I was maybe 16 or 17 years old, Soundgarden’s Superunknown was on repeat in my CD player, and Doom II installed on my 486 PC, when I discovered Neil Gaiman. I don’t remember whether I first bought the beautiful German edition of “Death: The Cost of Living”, or, whether a friend who was a fellow gamer in the role-playing group I was game-mastering back then lent me his original Sandman comic books first. Whichever way, I was hooked on Gaiman’s work and I am to this day.
I know, Neil Gaiman has become immensely popular since then, a cult figure who has more than 1.6 *million* followers on Twitter (including myself). It would be easy to into the “I was a fan before he was so popular”, or, “he was so much cooler when he was still underground“. I won’t do that, because, quite frankly, I still love and enjoy most of what he does and why should it affect my enjoyment when other people like the same things that I do? Of course, I don’t postulate that everything he touches is automatically top-notch or gilded simply by virtue of being produced by Neil Gaiman. This is what happens frequently within cult followings of artists. It’s sad, because very often it will backfire and end up in people disliking some artist’s works, just because they don’t want to be “fan boys” (or girls) like everyone else. It is not fair to the work of an artist either way.
When I got hold of Gaiman’s most recent book The Ocean at the End of the Lane I dreaded reading it for a couple of weeks. Firstly, because I wanted to be able to read it in reasonably long installments, and secondly because I had been disappointed so often in the last few years: There were several books or music albums by artists that I liked and was so much looking forward to. Books and albums that I so much wanted to like, and which had then left me with, if not always with real disappointment, a profound feeling of “meh“.
I so wanted to be able to be excited about something again, to be… touched, or moved, for want of other less melodramatic words.
I liked The Ocean at the End of the Lane. It’s a quiet book, and not a big millennia-spanning-continent-shattering-fantasy-epic monster of a book (some of which I read and enjoyed, mind you). Of course, it’s a Gaiman, and I wouldn’t want to have it any other way. But it is also quite different from his previous works. Was it what I expected? Yes, and no. Both of which is a good thing, I reckon.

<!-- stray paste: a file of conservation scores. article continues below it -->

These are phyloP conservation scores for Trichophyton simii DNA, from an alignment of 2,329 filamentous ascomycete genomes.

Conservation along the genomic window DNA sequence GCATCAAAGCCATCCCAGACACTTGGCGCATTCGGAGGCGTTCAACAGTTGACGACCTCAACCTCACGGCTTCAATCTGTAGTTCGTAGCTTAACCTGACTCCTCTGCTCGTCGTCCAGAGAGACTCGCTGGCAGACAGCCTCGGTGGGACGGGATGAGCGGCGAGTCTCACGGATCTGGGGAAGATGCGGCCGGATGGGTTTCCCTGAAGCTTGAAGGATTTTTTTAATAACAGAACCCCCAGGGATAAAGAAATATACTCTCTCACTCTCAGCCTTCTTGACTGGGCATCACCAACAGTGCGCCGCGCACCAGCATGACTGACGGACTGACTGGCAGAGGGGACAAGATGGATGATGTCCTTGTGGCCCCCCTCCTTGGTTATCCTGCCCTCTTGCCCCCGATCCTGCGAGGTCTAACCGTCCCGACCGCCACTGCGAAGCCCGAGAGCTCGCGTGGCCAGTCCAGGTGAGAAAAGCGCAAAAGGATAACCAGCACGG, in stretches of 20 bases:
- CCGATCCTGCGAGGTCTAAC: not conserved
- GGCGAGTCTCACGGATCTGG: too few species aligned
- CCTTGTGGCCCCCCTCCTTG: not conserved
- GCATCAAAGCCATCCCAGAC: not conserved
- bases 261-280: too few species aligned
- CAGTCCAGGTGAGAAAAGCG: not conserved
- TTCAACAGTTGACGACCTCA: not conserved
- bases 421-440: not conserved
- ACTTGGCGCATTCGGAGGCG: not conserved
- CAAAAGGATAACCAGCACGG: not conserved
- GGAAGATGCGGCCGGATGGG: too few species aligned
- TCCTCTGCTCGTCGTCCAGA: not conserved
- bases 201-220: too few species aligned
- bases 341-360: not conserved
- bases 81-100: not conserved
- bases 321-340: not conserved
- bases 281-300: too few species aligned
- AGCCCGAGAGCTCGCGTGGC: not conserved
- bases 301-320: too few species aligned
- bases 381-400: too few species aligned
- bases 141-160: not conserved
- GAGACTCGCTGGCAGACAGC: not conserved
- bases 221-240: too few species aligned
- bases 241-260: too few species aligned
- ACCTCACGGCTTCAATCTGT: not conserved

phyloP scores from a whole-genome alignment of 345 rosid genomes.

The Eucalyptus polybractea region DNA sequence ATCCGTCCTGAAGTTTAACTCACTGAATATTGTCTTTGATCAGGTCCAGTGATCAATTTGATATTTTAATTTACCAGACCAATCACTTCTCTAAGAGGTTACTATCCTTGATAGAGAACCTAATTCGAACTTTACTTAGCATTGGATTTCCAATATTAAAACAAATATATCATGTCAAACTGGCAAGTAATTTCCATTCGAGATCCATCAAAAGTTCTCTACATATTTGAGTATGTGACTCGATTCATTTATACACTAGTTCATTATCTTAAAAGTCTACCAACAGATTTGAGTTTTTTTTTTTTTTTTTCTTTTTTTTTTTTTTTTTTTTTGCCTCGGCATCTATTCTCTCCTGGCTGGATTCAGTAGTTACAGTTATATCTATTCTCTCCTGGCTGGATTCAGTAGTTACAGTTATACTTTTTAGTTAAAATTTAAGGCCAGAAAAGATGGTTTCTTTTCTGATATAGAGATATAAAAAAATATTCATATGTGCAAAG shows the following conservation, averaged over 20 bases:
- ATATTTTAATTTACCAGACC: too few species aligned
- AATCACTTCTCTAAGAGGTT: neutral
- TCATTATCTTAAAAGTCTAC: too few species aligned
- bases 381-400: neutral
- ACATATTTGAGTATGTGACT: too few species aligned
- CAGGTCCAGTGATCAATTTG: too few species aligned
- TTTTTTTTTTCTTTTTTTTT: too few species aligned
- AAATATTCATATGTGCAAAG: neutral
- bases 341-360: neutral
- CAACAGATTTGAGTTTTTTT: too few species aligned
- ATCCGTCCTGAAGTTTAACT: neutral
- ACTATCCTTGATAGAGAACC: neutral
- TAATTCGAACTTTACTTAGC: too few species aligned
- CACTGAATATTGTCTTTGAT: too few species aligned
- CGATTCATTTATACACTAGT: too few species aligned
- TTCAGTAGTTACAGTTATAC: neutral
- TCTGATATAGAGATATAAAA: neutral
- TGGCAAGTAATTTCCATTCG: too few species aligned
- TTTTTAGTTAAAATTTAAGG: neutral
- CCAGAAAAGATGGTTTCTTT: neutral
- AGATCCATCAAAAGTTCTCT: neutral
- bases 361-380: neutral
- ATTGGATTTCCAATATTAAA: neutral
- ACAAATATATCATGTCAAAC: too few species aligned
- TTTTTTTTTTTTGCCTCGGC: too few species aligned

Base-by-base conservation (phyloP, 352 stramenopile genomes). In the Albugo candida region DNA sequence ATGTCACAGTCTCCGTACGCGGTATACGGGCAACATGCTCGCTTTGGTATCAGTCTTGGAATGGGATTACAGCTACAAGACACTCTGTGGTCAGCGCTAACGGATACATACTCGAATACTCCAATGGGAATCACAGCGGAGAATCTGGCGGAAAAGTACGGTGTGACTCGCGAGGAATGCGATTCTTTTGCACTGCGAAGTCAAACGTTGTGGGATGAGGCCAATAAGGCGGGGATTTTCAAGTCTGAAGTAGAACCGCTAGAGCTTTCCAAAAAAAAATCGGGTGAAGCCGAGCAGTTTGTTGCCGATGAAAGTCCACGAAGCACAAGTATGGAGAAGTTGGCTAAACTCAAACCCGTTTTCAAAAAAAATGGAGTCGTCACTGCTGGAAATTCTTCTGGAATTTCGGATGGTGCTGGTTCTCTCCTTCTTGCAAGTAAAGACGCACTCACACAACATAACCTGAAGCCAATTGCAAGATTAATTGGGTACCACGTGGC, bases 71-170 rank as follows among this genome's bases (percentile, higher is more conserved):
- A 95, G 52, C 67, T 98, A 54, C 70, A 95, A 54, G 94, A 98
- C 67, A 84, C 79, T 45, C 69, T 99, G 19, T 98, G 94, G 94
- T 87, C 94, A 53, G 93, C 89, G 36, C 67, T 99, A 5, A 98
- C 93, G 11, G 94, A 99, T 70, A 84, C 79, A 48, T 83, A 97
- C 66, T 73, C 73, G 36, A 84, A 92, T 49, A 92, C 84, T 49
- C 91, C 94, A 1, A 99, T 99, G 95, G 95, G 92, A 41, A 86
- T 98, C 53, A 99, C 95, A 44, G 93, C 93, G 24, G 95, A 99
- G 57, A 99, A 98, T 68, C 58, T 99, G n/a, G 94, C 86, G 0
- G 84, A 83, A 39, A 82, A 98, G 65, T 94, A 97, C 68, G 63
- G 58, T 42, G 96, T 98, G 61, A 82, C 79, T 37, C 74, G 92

I also know that an informed and enlightened reader should be able to differentiate between the author and the work. I admit that I am not always able to. One of the reasons why, to my shame and most likely my loss, I have yet to read anything by Stanislaw Lem is that many years ago I read a few interviews and maybe glanced at an essay or two by him in which he came across as unbearably snobbish and arrogant, as if there were only two SF authors worth reading: Philip K. Dick and Stanislaw Lem (maybe in reversed order). I was young and probably doing the man injustice, but for years I just could not help myself. I could not bring myself to read anything by such a snobbish bastard. Oh, I do own books by Lem, but they are waiting, unread, for the day when my equally arrogant teenage self will finally forgive him.
Gaiman, on the other hand, is also one to express his thoughts and opinions outside of his fiction. When he does that he is usually witty, and wise, and… humane. Plus, he never comes across like an arrogant snob. [Mind you, I have seen him do a reading once. He can be absolutely terrifying when mobile phones go off and photographers keep clicking away when he is in the middle of a live reading.*]
In fact, he often says things in his non-fiction that touch me, and make me stop and think, and in a weird way re-assure me that the things that I loved, and cherished, and made up a big part of who I was and who I became since I was the boring smart kid who studied English harder than anyone else in class because I wanted to be able to read AD&D rulebooks, are still okay to love and cherish even if in different, more mature ways.
Thank Goodness, I am not that kid or teenager anymore, but I can still see a direct lineage from that 12-year-old to the thirty-something-old me. In a way, I find that highly comforting.
Why did I go on this rambling, nostalgic Portrait of the Blogger as a Young Nerd?
Well, first of all, it’s what the cool kids used to do in the blogosphere, ages ago, back in 2005 or so. (I never was the cool kid and never caught up it seems.)
Secondly, because I have just read one of those Gaiman non-fiction pieces, that make me realise that the man I am today can still agree with the author who took him to weird headspaces when I was a teen.
Neil Gaiman on why should, nay, must read fiction and encourage others to read fiction. Go read it. And then go and read some fiction.
*The guy, whose phone went off was absolutely mortified. He overheard him telling his friends that it was his work phone which he had forgotten to turn off, because who would call him on his work phone on a Friday night anyway? Poor sod…
To the photographer: That’s when you should consider getting a quiet rangefinder camera! Leica for the win! 😉